Palestine and the Middle East: “Trump Will Leave this Region with Toxic Legacy When Departing White House”

By Michael Jansen

Global Research, November 26, 2020The Jordan Times 25 November 2020

When he departs the White House on January 20, Donald Trump will leave this region with a toxic legacy. First and foremost, his ongoing campaign to delegitimise the Palestinian people and encourage Israel to continue colonising their homeland has had disastrous consequences for both Palestine and countries further afield.

Trump defied decades old international policy by recognising occupied East Jerusalem as part of Israel’s capital although its status is meant to be determined in negotiations between Palestine and Israel. Trump cancelled the US contribution to UNRWA, the UN agency providing for five million Palestinian refugees.  This has deprived UNRWA of $665 million over two years and forced the agency to cut expenditures, services and staff jobs. For decades, the US donation had been one-third of UNRWA’s budget. Trump has also cut off all funding for USAID projects in the Israeli-occupied Gaza Strip, West Bank, East Jerusalem, where the St John’s Opthalmic and Makassad hospitals in East Jerusalem were defunded.

Trump closed the Palestinian diplomatic mission in Washington, launched his “Deal of the Century” peace plan which promised the Palestinians economic incentives to agree to accept autonomy in isolated islets of territory in Gaza, the West Bank, a capital on the edge of East Jerusalem and Israel’s annexation of 30 per cent of the West Bank, including the Jordan Valley. Israel would remain in control of Palestinian air, land and sea.  This plan — rejected by the Palestinians, the Arabs, and the international community — would have put paid to Palestinian hopes for an end to the occupation and statehood. Trump has consigned the Palestinian people to either endless occupation or perpetual exile.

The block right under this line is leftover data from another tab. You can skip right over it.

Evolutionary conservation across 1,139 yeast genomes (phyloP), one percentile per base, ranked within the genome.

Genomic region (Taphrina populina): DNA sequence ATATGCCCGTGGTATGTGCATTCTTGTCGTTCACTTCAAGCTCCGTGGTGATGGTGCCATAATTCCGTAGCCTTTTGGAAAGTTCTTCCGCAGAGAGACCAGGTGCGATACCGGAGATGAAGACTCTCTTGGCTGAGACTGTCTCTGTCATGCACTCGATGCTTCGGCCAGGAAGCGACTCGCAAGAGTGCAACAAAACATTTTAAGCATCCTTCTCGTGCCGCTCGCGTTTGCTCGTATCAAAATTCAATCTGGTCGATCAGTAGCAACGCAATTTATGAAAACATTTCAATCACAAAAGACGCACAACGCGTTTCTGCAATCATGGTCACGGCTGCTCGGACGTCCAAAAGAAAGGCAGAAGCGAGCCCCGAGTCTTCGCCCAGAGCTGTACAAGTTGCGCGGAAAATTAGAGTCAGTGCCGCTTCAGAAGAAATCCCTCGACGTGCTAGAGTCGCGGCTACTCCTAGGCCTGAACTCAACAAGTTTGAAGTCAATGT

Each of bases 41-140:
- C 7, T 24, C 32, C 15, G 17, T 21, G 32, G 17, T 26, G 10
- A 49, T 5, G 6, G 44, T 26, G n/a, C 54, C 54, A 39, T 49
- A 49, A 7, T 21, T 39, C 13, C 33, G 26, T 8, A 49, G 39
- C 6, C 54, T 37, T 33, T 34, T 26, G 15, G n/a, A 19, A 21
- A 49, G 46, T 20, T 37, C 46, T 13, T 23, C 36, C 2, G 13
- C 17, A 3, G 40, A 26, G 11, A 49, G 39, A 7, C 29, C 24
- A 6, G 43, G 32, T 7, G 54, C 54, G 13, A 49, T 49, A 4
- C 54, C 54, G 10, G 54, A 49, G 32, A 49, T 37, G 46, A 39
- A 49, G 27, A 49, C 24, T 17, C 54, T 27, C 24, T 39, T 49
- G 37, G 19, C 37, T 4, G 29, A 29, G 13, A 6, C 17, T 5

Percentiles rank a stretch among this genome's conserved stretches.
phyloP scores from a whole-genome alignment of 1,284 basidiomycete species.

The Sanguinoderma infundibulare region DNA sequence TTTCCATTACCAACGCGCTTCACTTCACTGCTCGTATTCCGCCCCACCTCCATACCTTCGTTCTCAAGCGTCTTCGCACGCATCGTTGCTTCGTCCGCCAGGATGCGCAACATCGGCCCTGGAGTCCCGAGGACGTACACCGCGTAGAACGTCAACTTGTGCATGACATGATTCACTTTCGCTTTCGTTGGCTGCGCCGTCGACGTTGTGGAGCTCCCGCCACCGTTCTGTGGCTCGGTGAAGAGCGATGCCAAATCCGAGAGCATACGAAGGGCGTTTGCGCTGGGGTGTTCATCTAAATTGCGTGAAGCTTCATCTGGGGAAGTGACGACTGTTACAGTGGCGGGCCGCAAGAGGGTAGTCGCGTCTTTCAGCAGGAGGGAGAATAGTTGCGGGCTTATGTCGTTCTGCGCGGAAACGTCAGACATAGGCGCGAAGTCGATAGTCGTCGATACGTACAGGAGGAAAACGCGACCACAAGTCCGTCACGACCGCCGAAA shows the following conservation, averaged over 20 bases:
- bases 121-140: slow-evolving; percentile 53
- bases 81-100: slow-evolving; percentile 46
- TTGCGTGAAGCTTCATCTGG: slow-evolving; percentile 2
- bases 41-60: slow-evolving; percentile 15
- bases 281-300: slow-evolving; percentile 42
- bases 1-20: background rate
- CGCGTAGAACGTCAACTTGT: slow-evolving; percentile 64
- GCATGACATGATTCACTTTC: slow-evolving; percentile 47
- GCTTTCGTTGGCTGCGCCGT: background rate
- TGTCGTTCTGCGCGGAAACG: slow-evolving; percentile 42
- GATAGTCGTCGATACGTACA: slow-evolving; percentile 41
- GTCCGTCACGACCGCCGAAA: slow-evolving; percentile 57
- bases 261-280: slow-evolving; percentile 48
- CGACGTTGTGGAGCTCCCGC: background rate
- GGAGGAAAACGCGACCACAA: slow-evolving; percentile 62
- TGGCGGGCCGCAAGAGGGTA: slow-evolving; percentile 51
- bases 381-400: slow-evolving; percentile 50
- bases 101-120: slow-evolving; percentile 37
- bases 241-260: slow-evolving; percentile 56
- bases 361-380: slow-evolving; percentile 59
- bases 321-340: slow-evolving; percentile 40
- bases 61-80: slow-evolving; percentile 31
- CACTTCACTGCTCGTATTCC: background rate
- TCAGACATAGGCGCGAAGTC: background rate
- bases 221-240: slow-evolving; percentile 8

Trump followed up these “gifts” to Israeli Prime Minister Binyamin Netanyahu and his right-wing government with others.  In March 2019, he recognised as part of Israel, the occupied Syrian Golan Heights. In November of that year, his Secretary of State Mike Pompeo, a radical evangelical Christian, declared that Israeli “settlements” in occupied territory are not “inconsistent with international law”, although occupiers are prohibited by international law from colonising and annexing conquered territories, a dikta accepted by the majority of countries.  Pompeo’s statement amounted to a reversal of the Obama’s administration policy on “settlements” and of earlier administrations which regarded them, a least, as “obstacles” to a peace deal. Last week, Pompeo took a further provocative step by not only visiting an Israeli colony near Ramallah in the West Bank but also going to a colony in the Syrian Golan.  Pompeo subsequently declared products from colonies could be labelled “Made in Israel”, rather than in the West Bank or Golan colonies.

Pompeo piled on the administration’s anti-Palestinian policies by declaring that Washington would regard as “anti-Semitic”, the Palestinian-led Boycott, Divest, and Sanction (BDS) movement, designed to put pressure on Israel to end its occupation and reach a just deal with the Palestinians. He labelled BDS a “cancer”.  He said he would identify and sanction organisations that adopt “politically motivated actions intended to penalise or limit commercial relations with Israel”. This policy would put an end to peaceful Palestinian, Arab and international resistance to Israel’s occupation regime even though resistance — both violent and peaceful — is legal under international law.